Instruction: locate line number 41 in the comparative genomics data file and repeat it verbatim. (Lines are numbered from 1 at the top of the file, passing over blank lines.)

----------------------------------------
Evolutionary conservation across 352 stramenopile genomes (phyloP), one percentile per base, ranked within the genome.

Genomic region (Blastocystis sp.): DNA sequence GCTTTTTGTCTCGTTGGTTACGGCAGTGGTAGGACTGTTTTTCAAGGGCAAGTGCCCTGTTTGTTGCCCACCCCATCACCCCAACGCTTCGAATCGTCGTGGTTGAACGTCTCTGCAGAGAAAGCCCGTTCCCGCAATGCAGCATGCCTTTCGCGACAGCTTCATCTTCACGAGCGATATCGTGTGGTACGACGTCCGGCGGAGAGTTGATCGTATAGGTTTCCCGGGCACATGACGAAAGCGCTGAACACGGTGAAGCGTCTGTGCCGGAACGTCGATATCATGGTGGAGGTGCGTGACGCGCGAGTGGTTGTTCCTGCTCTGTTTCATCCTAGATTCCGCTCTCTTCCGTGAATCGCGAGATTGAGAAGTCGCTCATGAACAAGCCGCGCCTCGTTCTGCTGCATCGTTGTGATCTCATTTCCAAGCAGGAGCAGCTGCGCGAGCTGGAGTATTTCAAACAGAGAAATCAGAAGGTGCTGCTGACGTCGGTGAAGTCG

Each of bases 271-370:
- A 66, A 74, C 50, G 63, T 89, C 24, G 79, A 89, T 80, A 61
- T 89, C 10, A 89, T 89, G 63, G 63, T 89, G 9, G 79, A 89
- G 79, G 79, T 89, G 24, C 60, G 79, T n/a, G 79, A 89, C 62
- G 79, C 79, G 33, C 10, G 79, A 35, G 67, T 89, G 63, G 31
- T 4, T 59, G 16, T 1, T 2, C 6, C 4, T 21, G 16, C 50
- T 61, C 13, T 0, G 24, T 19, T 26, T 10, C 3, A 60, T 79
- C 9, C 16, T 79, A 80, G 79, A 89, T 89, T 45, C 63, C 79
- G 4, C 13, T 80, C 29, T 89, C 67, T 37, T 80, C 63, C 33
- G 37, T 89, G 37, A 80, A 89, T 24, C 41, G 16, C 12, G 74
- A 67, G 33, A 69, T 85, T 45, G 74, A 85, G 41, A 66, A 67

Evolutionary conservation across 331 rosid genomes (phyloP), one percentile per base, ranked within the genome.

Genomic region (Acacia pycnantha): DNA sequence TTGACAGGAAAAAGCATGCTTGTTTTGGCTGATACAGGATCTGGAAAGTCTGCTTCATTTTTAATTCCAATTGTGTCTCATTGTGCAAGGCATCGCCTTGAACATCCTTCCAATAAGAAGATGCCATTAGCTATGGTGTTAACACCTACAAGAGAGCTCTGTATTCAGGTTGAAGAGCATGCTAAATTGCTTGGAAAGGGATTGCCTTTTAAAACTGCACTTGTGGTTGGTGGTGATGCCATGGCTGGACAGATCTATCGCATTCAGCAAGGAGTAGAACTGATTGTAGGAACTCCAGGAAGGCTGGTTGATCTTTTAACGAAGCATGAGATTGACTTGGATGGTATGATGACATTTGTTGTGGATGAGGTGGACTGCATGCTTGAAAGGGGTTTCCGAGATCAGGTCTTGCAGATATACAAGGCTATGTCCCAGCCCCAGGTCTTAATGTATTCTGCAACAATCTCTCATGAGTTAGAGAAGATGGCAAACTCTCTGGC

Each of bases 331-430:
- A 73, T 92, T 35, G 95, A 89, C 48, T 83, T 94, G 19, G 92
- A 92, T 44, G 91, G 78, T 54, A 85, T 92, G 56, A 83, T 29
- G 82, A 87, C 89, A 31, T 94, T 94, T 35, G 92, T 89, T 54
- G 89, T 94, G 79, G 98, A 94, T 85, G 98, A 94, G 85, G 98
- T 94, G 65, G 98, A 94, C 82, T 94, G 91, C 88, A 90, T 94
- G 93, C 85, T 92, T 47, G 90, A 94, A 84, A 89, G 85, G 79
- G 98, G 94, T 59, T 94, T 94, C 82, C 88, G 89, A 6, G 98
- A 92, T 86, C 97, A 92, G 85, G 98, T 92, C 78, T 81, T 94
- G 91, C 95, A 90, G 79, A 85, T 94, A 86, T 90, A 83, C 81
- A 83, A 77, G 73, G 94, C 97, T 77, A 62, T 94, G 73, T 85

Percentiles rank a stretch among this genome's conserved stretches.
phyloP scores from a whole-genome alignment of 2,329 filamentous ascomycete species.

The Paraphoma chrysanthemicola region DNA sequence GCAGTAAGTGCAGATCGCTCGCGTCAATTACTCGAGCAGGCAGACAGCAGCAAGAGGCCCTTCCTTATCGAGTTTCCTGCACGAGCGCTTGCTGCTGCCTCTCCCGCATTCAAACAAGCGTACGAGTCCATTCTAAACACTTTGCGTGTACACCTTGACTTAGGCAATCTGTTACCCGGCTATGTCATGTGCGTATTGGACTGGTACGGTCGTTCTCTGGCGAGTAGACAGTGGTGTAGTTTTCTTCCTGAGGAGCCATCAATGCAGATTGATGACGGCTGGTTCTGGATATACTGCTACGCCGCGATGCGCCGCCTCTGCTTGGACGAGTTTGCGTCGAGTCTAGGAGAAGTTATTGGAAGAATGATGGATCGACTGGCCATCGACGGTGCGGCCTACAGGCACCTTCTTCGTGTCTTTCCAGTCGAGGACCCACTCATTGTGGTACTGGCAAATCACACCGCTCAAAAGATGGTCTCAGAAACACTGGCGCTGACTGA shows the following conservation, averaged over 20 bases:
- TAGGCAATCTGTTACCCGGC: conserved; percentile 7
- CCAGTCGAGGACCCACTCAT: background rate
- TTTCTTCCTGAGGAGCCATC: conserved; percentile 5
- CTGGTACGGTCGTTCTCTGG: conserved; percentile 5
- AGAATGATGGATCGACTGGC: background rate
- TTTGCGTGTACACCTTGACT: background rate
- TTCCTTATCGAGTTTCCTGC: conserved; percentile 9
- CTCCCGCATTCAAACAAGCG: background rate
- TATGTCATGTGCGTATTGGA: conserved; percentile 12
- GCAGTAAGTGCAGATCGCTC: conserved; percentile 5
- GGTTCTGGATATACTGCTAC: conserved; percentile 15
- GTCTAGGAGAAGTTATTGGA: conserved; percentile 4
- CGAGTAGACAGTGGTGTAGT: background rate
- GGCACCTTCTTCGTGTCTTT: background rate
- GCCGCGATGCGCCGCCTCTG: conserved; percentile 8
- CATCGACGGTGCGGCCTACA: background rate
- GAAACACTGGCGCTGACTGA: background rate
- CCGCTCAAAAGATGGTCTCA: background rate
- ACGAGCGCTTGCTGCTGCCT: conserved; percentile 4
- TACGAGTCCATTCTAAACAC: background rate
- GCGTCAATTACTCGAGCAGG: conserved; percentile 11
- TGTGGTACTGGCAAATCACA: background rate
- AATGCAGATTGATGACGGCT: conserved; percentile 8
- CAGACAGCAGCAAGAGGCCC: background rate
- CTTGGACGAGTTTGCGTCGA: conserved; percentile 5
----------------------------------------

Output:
- GTCTAGGAGAAGTTATTGGA: conserved; percentile 4